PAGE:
I guess that you are doing this to reduce compilation times? If so, mingw supports precompiled headers, which are probably a better way to deal with this, than rewriting the standard headers.

grrreat, much tnx, it worx (overlooked it)

besides though - a binary for stdlib.h is not provided in command line like other normal libs, so i wonder what it is given here implicitely -

does maybe someone know? where lies the binary?

I am doing this mainly for clarity - i wouldlike to give this with my own

hands, I just prever to give simple

extern "C" int rand (void);

like here instead of /#include <stdlib.h>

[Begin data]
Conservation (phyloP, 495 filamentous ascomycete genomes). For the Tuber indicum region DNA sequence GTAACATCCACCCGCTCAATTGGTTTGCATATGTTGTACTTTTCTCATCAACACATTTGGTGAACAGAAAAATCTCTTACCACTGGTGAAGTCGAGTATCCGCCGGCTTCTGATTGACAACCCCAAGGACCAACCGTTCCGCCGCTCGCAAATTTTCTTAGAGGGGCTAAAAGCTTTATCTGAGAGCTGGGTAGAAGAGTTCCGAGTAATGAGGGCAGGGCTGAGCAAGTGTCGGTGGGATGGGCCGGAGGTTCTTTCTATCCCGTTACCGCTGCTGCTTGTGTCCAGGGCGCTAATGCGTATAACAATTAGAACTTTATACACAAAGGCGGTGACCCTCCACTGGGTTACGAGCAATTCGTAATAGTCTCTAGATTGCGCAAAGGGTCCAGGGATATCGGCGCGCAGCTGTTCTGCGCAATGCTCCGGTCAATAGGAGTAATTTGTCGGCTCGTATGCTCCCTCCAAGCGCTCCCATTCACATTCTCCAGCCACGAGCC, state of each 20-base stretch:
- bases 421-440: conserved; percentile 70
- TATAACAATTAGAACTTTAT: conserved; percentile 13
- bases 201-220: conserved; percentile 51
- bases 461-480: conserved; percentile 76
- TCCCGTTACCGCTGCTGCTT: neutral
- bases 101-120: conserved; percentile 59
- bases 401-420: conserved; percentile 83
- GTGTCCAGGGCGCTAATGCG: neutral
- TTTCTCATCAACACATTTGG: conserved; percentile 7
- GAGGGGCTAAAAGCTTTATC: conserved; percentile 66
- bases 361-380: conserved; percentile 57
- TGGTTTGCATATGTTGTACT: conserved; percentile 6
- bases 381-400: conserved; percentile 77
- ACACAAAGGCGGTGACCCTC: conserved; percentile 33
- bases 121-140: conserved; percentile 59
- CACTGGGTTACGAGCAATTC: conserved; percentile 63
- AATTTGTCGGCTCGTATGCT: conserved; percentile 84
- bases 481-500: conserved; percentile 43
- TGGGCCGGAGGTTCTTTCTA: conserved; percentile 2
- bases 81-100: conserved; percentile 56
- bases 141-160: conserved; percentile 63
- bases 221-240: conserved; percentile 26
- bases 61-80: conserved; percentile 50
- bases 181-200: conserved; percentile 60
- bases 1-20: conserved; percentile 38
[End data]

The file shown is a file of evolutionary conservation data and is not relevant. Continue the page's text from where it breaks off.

(not sure though  if with windows.h declaration it will go that easy,
though i would like to cheat its types (like HWND with ints etc) get some declarations for 20 functions i use and also throw it all other away) ;/

tnx for help
Edited by fir

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It is a part of the standard library that is, most likely, implicitly linked to your program. It contains more than just some random functions (pun intended, I quess) for you to use, such as the necessary runtime environment, so not linking it is not really an option.

Edited by Brother Bob

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It is a part of the standard library that is, most likely, implicitly linked to your program. It contains more than just some random functions (pun intended, I quess) for you to use, such as the necessary runtime environment, so not linking it is not really an option.